First, Chapman et al. (1991) silenced
the cortex so that action potentials from individual thalamic axons could be recorded. They found that in the ferret, LGN axons that projected to a single column had receptive fields that lined up in a row (Chapman et al., 1991; see Jin et al., 2011). Ferster et al. (1996) examined the same question from the standpoint of a single neuron rather than a single column. They found that in the cat, the orientation selectivity of a cortical neuron did not change when the cortex was silenced: thus, the orientation selectivity click here of the thalamic input alone matched that of the neuron in the unperturbed circuit. To examine the functional logic of individual connections between a pair of neurons, however, it was necessary to study their receptive fields and connections a pair at a time, as Hubel and Wiesel suggested. In the 1960s, this was possible within the LGN (Hubel and Wiesel, 1961) but later it became possible for the thalamocortical projection with the technique of cross-correlation (see below; Tanaka, 1983; Reid and Alonso, 1995). The second model (for complex cells, Figure 1D) addressed the much more difficult problem of how intracortical circuitry might transform sensory information, although some progress with this model has been made with conventional electrophysiology (Alonso and Martinez, 1998). In Hubel and Wiesel’s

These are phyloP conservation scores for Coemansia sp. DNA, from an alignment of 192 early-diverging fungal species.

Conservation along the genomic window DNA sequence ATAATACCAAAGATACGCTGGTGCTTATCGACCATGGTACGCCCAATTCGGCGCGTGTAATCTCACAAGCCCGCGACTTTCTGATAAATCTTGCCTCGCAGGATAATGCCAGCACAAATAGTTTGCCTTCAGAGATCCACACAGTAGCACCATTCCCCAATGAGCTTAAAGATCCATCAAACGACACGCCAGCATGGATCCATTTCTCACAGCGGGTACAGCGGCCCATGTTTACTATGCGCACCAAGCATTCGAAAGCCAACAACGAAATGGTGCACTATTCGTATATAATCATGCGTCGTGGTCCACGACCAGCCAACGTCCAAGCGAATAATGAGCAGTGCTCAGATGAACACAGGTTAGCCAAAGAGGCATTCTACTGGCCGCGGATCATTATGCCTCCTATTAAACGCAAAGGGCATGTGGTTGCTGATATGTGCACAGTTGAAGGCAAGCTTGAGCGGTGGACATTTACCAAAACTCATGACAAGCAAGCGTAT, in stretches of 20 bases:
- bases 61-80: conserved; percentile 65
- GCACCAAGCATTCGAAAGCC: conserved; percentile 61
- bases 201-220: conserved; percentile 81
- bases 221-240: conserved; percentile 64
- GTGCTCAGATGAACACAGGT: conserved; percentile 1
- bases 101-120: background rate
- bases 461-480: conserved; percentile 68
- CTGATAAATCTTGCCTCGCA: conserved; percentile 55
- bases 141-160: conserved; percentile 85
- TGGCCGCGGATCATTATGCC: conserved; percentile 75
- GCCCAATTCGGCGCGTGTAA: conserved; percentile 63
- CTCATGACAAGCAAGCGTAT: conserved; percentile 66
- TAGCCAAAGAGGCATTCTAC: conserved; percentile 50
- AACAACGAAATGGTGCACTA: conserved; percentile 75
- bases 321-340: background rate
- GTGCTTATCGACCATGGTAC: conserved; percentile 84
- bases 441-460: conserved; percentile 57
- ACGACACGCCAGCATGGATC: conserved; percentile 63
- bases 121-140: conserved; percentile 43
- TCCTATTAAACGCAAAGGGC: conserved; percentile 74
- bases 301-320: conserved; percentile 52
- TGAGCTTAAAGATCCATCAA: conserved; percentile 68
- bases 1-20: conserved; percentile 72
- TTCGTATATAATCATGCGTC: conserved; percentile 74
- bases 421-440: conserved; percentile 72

complex cell model (Figure 1D), a difficult problem, of receiving inputs BAY 73-4506 from simple cells with one preferred orientation, Edoxaban was solved by the orientation column. It was transformed from a
problem that might require fine-scale functional specificity to one that was solved by topography. To quote the key passage again, “At first sight it would seem necessary to imagine a highly intricate tangle of interconnexions in order to link cells with common axis orientations … [but] gathered together in discrete columns are the very cells we require to be interconnected in our scheme” (Hubel and Wiesel, 1962). Without orientation columns, in the mouse, it is necessary to imagine this “highly intricate tangle of interconnexions,” a phrase that can serve as perhaps the best definition of functional specificity (Hubel and Wiesel, 1962). Hubel and Wiesel’s simple-cell model (Figure 1A) relies on functional specificity. To first approximation, in the cat visual cortex, the axons of on-center and off-center LGN cells are intermingled in layer 4 (but see Jin et al., 2011). Therefore, the precise arrangement of receptive fields of on- or off-center LGN inputs to a single simple cell cannot be explained simply by a random sampling of local thalamocortical axons (unless the number of LGN afferents to a simple cell are assumed to be unrealistically low; Ringach, 2004). Hubel and Wiesel’s complex cell model ( Figure 1D), however, relies primarily on topographic specificity.